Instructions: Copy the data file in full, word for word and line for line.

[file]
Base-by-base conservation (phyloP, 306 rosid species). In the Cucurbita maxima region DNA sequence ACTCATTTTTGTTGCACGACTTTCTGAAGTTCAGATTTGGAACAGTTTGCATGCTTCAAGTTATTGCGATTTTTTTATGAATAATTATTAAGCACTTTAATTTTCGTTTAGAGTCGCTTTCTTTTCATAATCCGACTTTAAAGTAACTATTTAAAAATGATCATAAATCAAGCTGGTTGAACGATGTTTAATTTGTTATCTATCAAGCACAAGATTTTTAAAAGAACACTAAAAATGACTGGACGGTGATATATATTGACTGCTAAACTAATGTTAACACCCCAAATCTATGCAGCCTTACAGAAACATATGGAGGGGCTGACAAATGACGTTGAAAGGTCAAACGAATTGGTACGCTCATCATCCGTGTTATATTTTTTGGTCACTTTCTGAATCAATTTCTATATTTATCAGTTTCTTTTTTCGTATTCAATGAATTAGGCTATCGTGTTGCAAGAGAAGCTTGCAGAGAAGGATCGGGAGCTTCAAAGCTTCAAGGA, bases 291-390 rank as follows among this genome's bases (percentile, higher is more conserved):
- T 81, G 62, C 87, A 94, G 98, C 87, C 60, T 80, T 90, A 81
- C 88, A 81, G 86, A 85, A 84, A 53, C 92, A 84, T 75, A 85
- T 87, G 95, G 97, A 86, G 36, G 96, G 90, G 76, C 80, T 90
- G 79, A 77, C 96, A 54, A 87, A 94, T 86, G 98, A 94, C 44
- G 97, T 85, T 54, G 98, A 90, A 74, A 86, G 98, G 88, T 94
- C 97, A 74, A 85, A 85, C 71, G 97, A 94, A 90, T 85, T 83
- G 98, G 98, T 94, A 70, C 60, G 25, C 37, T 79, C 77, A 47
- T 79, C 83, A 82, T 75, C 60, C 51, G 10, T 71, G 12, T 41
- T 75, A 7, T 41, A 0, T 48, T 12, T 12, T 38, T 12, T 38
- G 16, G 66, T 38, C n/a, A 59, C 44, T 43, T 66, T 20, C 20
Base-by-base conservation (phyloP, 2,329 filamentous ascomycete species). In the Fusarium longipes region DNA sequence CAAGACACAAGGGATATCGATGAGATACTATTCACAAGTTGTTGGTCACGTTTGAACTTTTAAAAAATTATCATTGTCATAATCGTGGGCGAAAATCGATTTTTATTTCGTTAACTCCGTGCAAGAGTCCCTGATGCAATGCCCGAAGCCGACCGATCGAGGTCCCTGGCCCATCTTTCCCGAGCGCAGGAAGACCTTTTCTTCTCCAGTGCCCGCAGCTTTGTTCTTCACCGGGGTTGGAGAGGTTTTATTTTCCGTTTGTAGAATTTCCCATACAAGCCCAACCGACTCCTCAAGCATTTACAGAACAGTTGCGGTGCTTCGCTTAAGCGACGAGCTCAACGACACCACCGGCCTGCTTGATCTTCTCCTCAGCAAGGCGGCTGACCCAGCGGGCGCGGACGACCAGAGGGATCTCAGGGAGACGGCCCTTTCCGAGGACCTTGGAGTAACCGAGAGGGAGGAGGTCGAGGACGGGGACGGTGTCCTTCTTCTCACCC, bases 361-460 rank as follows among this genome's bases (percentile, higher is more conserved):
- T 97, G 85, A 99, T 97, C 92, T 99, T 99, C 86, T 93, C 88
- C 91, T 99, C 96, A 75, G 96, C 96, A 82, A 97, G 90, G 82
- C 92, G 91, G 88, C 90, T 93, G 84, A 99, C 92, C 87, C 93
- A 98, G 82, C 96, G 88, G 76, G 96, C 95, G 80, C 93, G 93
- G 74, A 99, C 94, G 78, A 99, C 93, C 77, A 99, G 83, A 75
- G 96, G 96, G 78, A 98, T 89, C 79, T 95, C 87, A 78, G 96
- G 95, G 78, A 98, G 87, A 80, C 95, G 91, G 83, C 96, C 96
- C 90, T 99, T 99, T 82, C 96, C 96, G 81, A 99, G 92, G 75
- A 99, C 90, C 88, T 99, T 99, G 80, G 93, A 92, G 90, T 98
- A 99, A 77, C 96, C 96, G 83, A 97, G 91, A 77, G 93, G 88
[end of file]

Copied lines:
Base-by-base conservation (phyloP, 306 rosid species). In the Cucurbita maxima region DNA sequence ACTCATTTTTGTTGCACGACTTTCTGAAGTTCAGATTTGGAACAGTTTGCATGCTTCAAGTTATTGCGATTTTTTTATGAATAATTATTAAGCACTTTAATTTTCGTTTAGAGTCGCTTTCTTTTCATAATCCGACTTTAAAGTAACTATTTAAAAATGATCATAAATCAAGCTGGTTGAACGATGTTTAATTTGTTATCTATCAAGCACAAGATTTTTAAAAGAACACTAAAAATGACTGGACGGTGATATATATTGACTGCTAAACTAATGTTAACACCCCAAATCTATGCAGCCTTACAGAAACATATGGAGGGGCTGACAAATGACGTTGAAAGGTCAAACGAATTGGTACGCTCATCATCCGTGTTATATTTTTTGGTCACTTTCTGAATCAATTTCTATATTTATCAGTTTCTTTTTTCGTATTCAATGAATTAGGCTATCGTGTTGCAAGAGAAGCTTGCAGAGAAGGATCGGGAGCTTCAAAGCTTCAAGGA, bases 291-390 rank as follows among this genome's bases (percentile, higher is more conserved):
- T 81, G 62, C 87, A 94, G 98, C 87, C 60, T 80, T 90, A 81
- C 88, A 81, G 86, A 85, A 84, A 53, C 92, A 84, T 75, A 85
- T 87, G 95, G 97, A 86, G 36, G 96, G 90, G 76, C 80, T 90
- G 79, A 77, C 96, A 54, A 87, A 94, T 86, G 98, A 94, C 44
- G 97, T 85, T 54, G 98, A 90, A 74, A 86, G 98, G 88, T 94
- C 97, A 74, A 85, A 85, C 71, G 97, A 94, A 90, T 85, T 83
- G 98, G 98, T 94, A 70, C 60, G 25, C 37, T 79, C 77, A 47
- T 79, C 83, A 82, T 75, C 60, C 51, G 10, T 71, G 12, T 41
- T 75, A 7, T 41, A 0, T 48, T 12, T 12, T 38, T 12, T 38
- G 16, G 66, T 38, C n/a, A 59, C 44, T 43, T 66, T 20, C 20
Base-by-base conservation (phyloP, 2,329 filamentous ascomycete species). In the Fusarium longipes region DNA sequence CAAGACACAAGGGATATCGATGAGATACTATTCACAAGTTGTTGGTCACGTTTGAACTTTTAAAAAATTATCATTGTCATAATCGTGGGCGAAAATCGATTTTTATTTCGTTAACTCCGTGCAAGAGTCCCTGATGCAATGCCCGAAGCCGACCGATCGAGGTCCCTGGCCCATCTTTCCCGAGCGCAGGAAGACCTTTTCTTCTCCAGTGCCCGCAGCTTTGTTCTTCACCGGGGTTGGAGAGGTTTTATTTTCCGTTTGTAGAATTTCCCATACAAGCCCAACCGACTCCTCAAGCATTTACAGAACAGTTGCGGTGCTTCGCTTAAGCGACGAGCTCAACGACACCACCGGCCTGCTTGATCTTCTCCTCAGCAAGGCGGCTGACCCAGCGGGCGCGGACGACCAGAGGGATCTCAGGGAGACGGCCCTTTCCGAGGACCTTGGAGTAACCGAGAGGGAGGAGGTCGAGGACGGGGACGGTGTCCTTCTTCTCACCC, bases 361-460 rank as follows among this genome's bases (percentile, higher is more conserved):
- T 97, G 85, A 99, T 97, C 92, T 99, T 99, C 86, T 93, C 88
- C 91, T 99, C 96, A 75, G 96, C 96, A 82, A 97, G 90, G 82
- C 92, G 91, G 88, C 90, T 93, G 84, A 99, C 92, C 87, C 93
- A 98, G 82, C 96, G 88, G 76, G 96, C 95, G 80, C 93, G 93
- G 74, A 99, C 94, G 78, A 99, C 93, C 77, A 99, G 83, A 75
- G 96, G 96, G 78, A 98, T 89, C 79, T 95, C 87, A 78, G 96
- G 95, G 78, A 98, G 87, A 80, C 95, G 91, G 83, C 96, C 96
- C 90, T 99, T 99, T 82, C 96, C 96, G 81, A 99, G 92, G 75
- A 99, C 90, C 88, T 99, T 99, G 80, G 93, A 92, G 90, T 98
- A 99, A 77, C 96, C 96, G 83, A 97, G 91, A 77, G 93, G 88